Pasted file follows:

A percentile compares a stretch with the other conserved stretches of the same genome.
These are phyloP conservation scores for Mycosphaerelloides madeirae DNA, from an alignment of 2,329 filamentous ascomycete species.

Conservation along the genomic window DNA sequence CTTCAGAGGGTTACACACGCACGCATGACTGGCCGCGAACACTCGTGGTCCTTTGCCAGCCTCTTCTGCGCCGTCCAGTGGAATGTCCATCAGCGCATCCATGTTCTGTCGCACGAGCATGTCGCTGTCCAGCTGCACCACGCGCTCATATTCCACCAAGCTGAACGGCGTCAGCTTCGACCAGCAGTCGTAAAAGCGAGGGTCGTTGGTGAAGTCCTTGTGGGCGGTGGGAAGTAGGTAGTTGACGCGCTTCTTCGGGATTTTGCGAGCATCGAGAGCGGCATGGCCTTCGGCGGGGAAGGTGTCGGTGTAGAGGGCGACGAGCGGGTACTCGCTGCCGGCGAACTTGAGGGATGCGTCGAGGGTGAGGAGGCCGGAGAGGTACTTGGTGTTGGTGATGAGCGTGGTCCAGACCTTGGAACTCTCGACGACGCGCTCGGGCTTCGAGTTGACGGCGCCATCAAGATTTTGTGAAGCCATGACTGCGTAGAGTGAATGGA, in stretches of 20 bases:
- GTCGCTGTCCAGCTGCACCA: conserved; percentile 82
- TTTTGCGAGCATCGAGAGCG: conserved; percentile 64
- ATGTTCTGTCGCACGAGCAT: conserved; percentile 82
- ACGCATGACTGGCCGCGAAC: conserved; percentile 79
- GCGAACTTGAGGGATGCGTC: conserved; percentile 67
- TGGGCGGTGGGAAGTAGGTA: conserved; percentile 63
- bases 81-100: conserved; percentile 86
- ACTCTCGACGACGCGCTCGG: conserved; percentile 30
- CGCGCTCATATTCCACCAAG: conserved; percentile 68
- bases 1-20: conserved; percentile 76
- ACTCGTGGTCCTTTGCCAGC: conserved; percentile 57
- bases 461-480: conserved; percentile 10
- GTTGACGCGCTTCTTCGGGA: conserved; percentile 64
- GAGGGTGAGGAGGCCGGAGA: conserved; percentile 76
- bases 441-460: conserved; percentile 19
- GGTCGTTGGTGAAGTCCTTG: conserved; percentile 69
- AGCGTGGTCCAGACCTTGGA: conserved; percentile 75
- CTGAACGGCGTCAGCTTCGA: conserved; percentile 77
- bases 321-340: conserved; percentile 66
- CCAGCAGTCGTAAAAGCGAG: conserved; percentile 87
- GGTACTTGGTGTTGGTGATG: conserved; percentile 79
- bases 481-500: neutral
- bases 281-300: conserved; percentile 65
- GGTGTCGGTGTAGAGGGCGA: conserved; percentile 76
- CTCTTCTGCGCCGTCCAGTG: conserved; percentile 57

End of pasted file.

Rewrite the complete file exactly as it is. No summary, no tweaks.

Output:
A percentile compares a stretch with the other conserved stretches of the same genome.
These are phyloP conservation scores for Mycosphaerelloides madeirae DNA, from an alignment of 2,329 filamentous ascomycete species.

Conservation along the genomic window DNA sequence CTTCAGAGGGTTACACACGCACGCATGACTGGCCGCGAACACTCGTGGTCCTTTGCCAGCCTCTTCTGCGCCGTCCAGTGGAATGTCCATCAGCGCATCCATGTTCTGTCGCACGAGCATGTCGCTGTCCAGCTGCACCACGCGCTCATATTCCACCAAGCTGAACGGCGTCAGCTTCGACCAGCAGTCGTAAAAGCGAGGGTCGTTGGTGAAGTCCTTGTGGGCGGTGGGAAGTAGGTAGTTGACGCGCTTCTTCGGGATTTTGCGAGCATCGAGAGCGGCATGGCCTTCGGCGGGGAAGGTGTCGGTGTAGAGGGCGACGAGCGGGTACTCGCTGCCGGCGAACTTGAGGGATGCGTCGAGGGTGAGGAGGCCGGAGAGGTACTTGGTGTTGGTGATGAGCGTGGTCCAGACCTTGGAACTCTCGACGACGCGCTCGGGCTTCGAGTTGACGGCGCCATCAAGATTTTGTGAAGCCATGACTGCGTAGAGTGAATGGA, in stretches of 20 bases:
- GTCGCTGTCCAGCTGCACCA: conserved; percentile 82
- TTTTGCGAGCATCGAGAGCG: conserved; percentile 64
- ATGTTCTGTCGCACGAGCAT: conserved; percentile 82
- ACGCATGACTGGCCGCGAAC: conserved; percentile 79
- GCGAACTTGAGGGATGCGTC: conserved; percentile 67
- TGGGCGGTGGGAAGTAGGTA: conserved; percentile 63
- bases 81-100: conserved; percentile 86
- ACTCTCGACGACGCGCTCGG: conserved; percentile 30
- CGCGCTCATATTCCACCAAG: conserved; percentile 68
- bases 1-20: conserved; percentile 76
- ACTCGTGGTCCTTTGCCAGC: conserved; percentile 57
- bases 461-480: conserved; percentile 10
- GTTGACGCGCTTCTTCGGGA: conserved; percentile 64
- GAGGGTGAGGAGGCCGGAGA: conserved; percentile 76
- bases 441-460: conserved; percentile 19
- GGTCGTTGGTGAAGTCCTTG: conserved; percentile 69
- AGCGTGGTCCAGACCTTGGA: conserved; percentile 75
- CTGAACGGCGTCAGCTTCGA: conserved; percentile 77
- bases 321-340: conserved; percentile 66
- CCAGCAGTCGTAAAAGCGAG: conserved; percentile 87
- GGTACTTGGTGTTGGTGATG: conserved; percentile 79
- bases 481-500: neutral
- bases 281-300: conserved; percentile 65
- GGTGTCGGTGTAGAGGGCGA: conserved; percentile 76
- CTCTTCTGCGCCGTCCAGTG: conserved; percentile 57